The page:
If you are a company and notice your product linked to an unauthorized seller, please notify EWG and we will make the appropriate changes.

Ingredient Types and Safety

Expand content Collapse content

Are the amounts of chemicals in cosmetics too small to matter?

No. We each use about 10 personal care products each day, repeatedly exposing ourselves to tens of unique ingredients. Some may be benign, but others may be harmful. Some chemicals, like those that affect our hormones, can have an effect even at low doses. In general, no one fully understands yet the safety of cumulative, or real life, exposures to cosmetic ingredients.

I had a reaction to a personal care product. What should I do?

• Contact your doctor;
• Notify the FDA��s Center for Food Safety and Applied Nutrition Adverse Event Reporting System by phone at 1-800-332-1088 or submit an online form at MedWatch Voluntary Reporting Form.
• File a complaint with the product’s manufacturer.

If I have not noticed a reaction to a product, should I be concerned about my products anyway?

Research shows certain chemicals may cause long-term, gradual changes – changes that you may not notice for years, if not decades. For example, some common ingredients are “sensitizers.” Repeated exposure may cause you to develop an allergy. Many chemicals associated with health hazards accumulate in the body. Some are passed through to the fetus. Read our report on the chemicals found in newborns to learn more.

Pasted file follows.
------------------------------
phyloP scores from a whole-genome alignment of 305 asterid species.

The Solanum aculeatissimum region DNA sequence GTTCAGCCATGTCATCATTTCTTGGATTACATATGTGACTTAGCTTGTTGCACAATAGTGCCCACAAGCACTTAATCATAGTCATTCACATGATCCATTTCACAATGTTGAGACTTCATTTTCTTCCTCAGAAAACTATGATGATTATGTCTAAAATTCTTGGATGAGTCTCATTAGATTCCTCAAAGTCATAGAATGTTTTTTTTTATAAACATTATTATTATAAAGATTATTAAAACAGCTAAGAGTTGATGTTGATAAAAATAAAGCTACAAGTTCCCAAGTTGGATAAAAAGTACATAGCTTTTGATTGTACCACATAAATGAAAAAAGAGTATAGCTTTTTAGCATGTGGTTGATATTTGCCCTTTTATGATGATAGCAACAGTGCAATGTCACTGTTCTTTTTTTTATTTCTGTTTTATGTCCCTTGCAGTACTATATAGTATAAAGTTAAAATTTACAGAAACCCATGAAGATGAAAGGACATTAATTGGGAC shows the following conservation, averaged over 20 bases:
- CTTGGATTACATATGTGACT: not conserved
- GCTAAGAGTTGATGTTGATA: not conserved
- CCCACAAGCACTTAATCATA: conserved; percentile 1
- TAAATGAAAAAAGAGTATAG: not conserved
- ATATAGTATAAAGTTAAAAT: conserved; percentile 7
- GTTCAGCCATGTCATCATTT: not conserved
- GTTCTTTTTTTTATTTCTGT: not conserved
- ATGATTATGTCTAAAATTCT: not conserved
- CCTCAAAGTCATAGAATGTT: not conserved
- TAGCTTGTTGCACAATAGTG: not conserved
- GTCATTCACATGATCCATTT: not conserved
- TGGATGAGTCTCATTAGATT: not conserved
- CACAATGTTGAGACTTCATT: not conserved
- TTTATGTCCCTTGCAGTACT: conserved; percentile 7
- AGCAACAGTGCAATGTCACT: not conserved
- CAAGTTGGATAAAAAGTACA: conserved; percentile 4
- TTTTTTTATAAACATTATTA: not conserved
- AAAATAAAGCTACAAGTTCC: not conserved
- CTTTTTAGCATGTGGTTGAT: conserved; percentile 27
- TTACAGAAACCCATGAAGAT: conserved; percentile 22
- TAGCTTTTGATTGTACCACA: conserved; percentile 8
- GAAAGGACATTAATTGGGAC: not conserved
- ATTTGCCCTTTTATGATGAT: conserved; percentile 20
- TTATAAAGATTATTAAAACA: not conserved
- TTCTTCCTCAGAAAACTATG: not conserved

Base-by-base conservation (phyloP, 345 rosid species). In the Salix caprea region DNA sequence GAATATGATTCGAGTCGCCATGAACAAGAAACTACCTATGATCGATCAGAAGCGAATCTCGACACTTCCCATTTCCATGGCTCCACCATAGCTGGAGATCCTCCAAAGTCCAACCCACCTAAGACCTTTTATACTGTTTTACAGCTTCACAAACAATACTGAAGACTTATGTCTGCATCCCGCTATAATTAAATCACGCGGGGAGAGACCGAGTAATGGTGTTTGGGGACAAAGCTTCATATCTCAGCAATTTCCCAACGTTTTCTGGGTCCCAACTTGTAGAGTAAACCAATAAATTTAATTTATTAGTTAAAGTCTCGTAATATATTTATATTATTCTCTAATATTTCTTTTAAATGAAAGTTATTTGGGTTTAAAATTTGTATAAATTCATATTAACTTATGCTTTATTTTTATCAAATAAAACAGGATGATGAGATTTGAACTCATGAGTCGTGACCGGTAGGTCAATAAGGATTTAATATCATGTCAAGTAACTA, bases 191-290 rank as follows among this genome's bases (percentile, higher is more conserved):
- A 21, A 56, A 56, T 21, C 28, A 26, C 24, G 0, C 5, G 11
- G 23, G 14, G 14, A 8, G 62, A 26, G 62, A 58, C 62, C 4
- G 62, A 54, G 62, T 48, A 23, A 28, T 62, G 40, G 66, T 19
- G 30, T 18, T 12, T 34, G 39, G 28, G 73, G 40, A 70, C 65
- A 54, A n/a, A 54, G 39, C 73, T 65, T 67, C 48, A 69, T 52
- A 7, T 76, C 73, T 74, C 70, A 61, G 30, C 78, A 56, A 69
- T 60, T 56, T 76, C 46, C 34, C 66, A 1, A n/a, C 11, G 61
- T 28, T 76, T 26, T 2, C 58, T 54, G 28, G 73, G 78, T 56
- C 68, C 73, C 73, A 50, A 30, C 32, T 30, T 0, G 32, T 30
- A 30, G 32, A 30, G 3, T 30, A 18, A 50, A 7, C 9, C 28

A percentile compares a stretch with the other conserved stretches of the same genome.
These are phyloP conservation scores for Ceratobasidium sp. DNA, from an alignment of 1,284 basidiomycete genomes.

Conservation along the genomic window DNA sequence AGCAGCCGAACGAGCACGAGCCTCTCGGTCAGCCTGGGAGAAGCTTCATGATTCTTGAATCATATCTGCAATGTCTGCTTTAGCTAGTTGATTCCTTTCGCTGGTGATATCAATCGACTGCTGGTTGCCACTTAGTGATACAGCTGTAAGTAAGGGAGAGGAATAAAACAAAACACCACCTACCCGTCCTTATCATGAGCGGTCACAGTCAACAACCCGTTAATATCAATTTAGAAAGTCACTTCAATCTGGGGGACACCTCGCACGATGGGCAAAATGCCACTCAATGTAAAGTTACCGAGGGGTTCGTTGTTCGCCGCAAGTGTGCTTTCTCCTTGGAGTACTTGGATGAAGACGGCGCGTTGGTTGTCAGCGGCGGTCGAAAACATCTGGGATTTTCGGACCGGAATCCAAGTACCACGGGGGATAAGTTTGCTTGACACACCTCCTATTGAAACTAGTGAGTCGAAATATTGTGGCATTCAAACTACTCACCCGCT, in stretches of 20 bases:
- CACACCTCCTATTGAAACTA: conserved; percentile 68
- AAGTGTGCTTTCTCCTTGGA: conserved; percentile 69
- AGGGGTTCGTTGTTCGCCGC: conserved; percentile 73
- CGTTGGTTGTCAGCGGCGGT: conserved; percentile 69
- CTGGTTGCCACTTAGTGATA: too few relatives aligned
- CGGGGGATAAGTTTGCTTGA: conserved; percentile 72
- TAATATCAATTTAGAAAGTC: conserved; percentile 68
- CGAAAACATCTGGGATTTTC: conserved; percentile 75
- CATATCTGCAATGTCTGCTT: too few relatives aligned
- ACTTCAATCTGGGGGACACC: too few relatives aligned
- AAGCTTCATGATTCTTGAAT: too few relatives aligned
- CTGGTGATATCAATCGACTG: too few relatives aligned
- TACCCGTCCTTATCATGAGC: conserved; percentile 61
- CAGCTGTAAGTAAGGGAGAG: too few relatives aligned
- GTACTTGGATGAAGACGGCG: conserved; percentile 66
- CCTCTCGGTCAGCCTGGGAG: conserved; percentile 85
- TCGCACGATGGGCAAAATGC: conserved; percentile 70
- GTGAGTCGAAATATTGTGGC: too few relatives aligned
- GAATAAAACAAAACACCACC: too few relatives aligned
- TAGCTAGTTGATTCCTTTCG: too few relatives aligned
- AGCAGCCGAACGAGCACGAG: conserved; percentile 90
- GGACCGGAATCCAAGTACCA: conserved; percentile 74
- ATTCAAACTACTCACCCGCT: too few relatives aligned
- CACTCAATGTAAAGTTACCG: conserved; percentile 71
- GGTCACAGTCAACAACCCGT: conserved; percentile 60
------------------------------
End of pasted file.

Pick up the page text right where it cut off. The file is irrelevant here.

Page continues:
Are ingredients in personal care products harmful?

It depends. Some cosmetics ingredients have been linked to cancer or developmental problems. Many penetrate the skin. People often ingest those used on lips and hands and inhale sprays and powders. When risky and unstudied chemicals are used in cosmetics, the stakes are high.

Skin Deep® says an ingredient may contain hazardous contaminants. How do I know if they’re there for sure?

Many common cosmetics ingredients can contain hazardous contaminants. Many are unintentional byproducts of manufacturing processes. Cosmetics makers are not required to test ingredients for purity. They should be. We encourage them to have their products tested for impurities at an independent, certified lab and to submit this data to EWG, for possible inclusion on Skin Deep®.

Are natural fragrances less hazardous than synthetics?

That depends, too. “Natural” does not mean safe. Even some “natural” ingredients can be harmful. And since the term isn’t regulated, it’s hard to tell which claims of “natural” are actually true. We encourage the manufacturers of natural fragrances to disclose their components.

Why does "fragrance" score an 8?

“Fragrance” is usually a chemical cocktail, often containing individual chemicals associated with allergic reactions and hormone disruption. Some fragrance chemicals have not been assessed for safety. Until all fragrance ingredients are disclosed on the label, consumers can’t know what is in a particular fragrance.